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Daily Life:

1. How do you send and receive your letters and package mail? Are local postal facilities adequate?

Pouch mail comes in about 3 weeks or so. For outgoing mail you can send merchandise returns through the pouch (goes out about once a month) or give your package to someone headed Stateside. The Bermuda mail service is also possible; I used it to send my absentee ballot and cards back home and it works fine, too.

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2. What is the availability and cost of household help, and what types of help are typically employed by expatriates?

The standard rate is US$30 an hour, and most cleaners will want to work at least a half or full day minimum to make it worth their while.

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3. What kinds of gyms or other sports/workout facilities are available? Are they expensive?

There are a couple Cross fit places and several gyms; they are not cheap.

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4. Are credit cards widely accepted and safe to use locally? Are ATMs common and do you recommend using them? Are they safe to use?

Yes. Pretty much the only thing I routinely need cash for is to tip the grocery baggers at the store. You can use ATMs, or cash a check at the Consulate.

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5. What English-language religious services are available locally?

There is a little bit of everything here.

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6. How much of the local language do you need for daily living? Are local language classes/tutors available and affordable?

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7. Would someone with physical disabilities have difficulties living in this city?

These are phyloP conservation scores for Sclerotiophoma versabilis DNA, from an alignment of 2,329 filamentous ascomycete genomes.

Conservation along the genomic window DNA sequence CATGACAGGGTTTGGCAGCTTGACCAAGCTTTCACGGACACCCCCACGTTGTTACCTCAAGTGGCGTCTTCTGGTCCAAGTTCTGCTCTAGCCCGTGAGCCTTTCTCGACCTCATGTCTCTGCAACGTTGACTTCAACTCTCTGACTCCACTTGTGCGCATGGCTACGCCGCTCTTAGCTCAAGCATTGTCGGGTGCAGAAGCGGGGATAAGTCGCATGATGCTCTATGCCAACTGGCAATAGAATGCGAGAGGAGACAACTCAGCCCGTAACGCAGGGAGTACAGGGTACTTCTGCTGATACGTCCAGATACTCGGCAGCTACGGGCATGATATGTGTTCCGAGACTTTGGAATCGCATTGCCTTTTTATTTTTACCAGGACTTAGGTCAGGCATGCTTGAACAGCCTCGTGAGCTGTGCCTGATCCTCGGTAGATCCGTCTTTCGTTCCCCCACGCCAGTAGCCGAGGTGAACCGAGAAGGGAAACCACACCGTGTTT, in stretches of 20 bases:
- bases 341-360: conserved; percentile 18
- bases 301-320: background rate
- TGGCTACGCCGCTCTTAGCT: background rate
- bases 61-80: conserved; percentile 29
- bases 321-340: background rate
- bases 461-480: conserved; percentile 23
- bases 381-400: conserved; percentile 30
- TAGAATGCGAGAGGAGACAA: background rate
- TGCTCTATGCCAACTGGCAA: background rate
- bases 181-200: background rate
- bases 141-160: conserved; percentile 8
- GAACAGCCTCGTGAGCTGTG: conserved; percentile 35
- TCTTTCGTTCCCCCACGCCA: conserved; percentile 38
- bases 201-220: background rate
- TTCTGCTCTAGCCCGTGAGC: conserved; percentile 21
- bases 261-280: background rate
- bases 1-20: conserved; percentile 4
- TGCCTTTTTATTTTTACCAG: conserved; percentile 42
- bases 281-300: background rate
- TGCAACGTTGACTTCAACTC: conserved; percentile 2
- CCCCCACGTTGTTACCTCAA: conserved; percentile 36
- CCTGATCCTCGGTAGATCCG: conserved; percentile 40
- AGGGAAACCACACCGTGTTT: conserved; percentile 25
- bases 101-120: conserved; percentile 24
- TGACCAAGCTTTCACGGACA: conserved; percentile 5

Yes, especially the consulate, as half our offices are upstairs in a building with no elevator.

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Transportation:

1. Are local buses, trams, trains or taxis safe and affordable?

There is a bus system, but it is not very reliable. Sometimes the bus just doesn't show up. Taxis are very expensive. Buses and taxis, like everything in Bermuda, are very safe.

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2. What kind of car do you recommend bringing to post, given the terrain, availability of parts, burglary/carjacking risks, etc.? What kind of car do you advise not to bring?

The rules for importing a car to Bermuda are very strict. It must be brand new, fewer than 6 months old, you must be the first owner, and it must meet Bermuda's size restrictions. Make sure to check with post before you ship or commit to anything. They drive on the left here, and I imported a left hand drive car, but I find it to be an advantage, since the roads here are very very narrow, I always know how close to the wall I am when I am driving. It's also possible to buy a car on arrival here (but like everything else, very expensive).

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Phone & Internet:

1. Is high-speed home Internet access available? How long does it typically take to install it after arrival?